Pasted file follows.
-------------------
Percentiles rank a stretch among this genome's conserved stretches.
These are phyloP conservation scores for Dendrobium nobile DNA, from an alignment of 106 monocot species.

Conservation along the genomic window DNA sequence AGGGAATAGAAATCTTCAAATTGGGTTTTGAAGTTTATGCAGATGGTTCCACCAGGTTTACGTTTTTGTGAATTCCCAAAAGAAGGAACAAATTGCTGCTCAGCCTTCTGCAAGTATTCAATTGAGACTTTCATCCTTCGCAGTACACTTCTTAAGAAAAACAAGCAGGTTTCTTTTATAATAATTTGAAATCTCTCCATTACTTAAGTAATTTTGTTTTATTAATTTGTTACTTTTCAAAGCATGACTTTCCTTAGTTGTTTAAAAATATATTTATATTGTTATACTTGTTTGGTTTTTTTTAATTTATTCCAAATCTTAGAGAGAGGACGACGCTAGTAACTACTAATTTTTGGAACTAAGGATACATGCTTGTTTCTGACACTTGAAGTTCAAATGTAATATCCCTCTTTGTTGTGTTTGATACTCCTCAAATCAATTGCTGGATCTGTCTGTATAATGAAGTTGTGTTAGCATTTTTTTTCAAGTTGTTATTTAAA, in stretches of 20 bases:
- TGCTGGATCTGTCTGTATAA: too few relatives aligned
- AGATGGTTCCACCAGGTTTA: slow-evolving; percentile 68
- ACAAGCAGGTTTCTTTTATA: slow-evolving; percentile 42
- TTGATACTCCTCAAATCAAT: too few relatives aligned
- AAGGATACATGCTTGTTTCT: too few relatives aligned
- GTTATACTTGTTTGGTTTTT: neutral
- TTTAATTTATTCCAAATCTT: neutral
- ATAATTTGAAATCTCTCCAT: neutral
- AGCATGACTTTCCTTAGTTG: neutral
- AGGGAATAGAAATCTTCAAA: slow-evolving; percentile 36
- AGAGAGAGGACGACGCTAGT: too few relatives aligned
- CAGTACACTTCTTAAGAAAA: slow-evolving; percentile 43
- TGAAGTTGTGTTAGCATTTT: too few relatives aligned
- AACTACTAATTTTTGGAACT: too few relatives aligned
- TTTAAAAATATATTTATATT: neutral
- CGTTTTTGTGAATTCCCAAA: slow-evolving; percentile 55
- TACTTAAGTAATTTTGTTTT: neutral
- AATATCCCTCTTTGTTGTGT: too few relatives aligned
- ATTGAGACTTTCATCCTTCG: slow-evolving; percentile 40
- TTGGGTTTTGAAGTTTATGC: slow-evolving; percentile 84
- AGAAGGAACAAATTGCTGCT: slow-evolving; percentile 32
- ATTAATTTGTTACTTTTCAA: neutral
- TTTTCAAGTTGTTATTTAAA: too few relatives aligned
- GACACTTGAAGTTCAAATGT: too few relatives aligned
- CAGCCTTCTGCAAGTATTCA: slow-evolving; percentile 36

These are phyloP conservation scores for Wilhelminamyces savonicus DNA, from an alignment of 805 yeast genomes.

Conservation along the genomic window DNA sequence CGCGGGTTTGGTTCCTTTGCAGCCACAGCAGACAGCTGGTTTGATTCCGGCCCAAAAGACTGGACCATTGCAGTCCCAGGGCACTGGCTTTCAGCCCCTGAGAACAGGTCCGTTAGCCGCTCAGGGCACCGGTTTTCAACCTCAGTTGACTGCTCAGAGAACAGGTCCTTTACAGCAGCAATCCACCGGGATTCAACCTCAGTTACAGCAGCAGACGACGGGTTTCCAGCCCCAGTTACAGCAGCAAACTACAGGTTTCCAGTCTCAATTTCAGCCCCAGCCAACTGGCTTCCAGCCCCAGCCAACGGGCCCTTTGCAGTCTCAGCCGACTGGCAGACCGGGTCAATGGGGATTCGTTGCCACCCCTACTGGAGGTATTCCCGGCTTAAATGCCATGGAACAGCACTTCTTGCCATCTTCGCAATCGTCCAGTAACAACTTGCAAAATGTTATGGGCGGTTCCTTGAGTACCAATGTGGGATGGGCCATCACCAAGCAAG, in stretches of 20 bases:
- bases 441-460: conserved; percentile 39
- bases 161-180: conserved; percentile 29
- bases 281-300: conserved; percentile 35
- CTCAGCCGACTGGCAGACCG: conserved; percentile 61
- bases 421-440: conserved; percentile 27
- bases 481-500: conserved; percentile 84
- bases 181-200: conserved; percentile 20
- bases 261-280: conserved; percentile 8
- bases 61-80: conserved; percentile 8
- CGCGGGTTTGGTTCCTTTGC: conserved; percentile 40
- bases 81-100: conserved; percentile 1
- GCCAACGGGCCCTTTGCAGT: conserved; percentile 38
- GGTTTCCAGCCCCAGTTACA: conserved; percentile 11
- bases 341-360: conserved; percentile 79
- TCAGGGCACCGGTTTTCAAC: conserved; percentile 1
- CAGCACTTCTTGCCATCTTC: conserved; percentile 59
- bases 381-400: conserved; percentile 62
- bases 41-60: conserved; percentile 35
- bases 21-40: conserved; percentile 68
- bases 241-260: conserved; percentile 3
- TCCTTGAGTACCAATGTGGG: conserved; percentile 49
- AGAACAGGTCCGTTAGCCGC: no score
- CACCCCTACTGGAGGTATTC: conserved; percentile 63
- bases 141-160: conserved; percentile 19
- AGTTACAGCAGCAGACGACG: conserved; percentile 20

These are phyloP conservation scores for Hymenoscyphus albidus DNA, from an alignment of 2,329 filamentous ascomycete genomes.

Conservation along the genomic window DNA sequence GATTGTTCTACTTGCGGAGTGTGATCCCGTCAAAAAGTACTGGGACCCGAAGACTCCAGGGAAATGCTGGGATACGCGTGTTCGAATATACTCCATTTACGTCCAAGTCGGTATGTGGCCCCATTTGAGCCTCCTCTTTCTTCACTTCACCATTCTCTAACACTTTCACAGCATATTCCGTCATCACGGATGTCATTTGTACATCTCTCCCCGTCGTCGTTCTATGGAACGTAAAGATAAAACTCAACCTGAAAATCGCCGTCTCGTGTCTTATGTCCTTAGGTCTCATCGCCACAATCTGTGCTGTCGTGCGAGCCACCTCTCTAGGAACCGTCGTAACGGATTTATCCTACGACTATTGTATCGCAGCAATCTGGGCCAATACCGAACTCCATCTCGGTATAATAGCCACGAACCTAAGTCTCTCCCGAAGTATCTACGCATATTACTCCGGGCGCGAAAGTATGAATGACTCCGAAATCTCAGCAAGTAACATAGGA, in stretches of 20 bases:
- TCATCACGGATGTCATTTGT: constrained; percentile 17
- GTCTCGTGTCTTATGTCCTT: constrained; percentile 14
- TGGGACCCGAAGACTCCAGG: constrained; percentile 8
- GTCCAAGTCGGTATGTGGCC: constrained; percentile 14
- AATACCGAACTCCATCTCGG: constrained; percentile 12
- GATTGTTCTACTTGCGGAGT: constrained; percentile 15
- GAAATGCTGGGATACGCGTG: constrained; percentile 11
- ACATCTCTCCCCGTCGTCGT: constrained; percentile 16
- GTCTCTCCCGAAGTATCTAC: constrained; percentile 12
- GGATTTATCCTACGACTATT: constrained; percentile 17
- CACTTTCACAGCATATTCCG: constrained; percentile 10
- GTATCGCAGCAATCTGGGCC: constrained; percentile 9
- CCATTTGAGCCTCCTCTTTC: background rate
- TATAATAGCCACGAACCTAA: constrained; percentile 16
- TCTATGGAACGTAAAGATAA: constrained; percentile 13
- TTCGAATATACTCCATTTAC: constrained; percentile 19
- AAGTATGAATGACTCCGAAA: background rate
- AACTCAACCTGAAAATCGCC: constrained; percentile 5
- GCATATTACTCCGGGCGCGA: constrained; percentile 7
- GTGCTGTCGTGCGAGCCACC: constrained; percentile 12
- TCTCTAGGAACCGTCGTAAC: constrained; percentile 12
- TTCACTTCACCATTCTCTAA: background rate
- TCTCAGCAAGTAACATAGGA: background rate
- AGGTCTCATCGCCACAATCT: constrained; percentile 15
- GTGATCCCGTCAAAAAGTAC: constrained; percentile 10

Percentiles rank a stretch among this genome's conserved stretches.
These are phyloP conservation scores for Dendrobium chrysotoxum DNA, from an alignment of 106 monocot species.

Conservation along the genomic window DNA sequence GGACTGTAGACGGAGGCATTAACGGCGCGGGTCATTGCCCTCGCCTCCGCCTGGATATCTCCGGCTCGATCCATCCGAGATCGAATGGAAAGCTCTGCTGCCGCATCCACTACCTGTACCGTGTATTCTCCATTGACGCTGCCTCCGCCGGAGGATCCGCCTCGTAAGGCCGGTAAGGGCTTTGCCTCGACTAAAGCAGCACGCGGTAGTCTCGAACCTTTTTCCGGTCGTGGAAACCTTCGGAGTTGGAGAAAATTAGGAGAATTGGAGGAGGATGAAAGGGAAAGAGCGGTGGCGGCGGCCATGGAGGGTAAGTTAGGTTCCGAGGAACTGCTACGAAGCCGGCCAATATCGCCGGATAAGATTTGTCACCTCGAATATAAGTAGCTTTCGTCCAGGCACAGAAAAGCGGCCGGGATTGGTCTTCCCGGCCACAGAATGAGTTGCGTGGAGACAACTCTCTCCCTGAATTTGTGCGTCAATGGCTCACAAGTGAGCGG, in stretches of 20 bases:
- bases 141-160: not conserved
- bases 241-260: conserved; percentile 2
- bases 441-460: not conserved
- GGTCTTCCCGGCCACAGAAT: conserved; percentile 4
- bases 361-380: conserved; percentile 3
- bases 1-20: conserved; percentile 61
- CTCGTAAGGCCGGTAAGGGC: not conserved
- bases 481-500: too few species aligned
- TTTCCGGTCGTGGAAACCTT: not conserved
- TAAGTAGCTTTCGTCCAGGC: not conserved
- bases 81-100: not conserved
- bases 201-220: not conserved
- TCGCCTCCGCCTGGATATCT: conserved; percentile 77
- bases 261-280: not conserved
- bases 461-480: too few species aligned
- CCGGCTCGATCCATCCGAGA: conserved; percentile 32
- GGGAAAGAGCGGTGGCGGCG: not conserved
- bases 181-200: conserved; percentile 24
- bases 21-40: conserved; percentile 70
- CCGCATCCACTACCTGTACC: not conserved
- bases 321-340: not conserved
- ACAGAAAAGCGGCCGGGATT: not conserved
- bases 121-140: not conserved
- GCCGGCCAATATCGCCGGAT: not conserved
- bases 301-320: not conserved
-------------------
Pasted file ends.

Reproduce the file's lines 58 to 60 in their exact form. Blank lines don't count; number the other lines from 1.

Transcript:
- TCATCACGGATGTCATTTGT: constrained; percentile 17
- GTCTCGTGTCTTATGTCCTT: constrained; percentile 14
- TGGGACCCGAAGACTCCAGG: constrained; percentile 8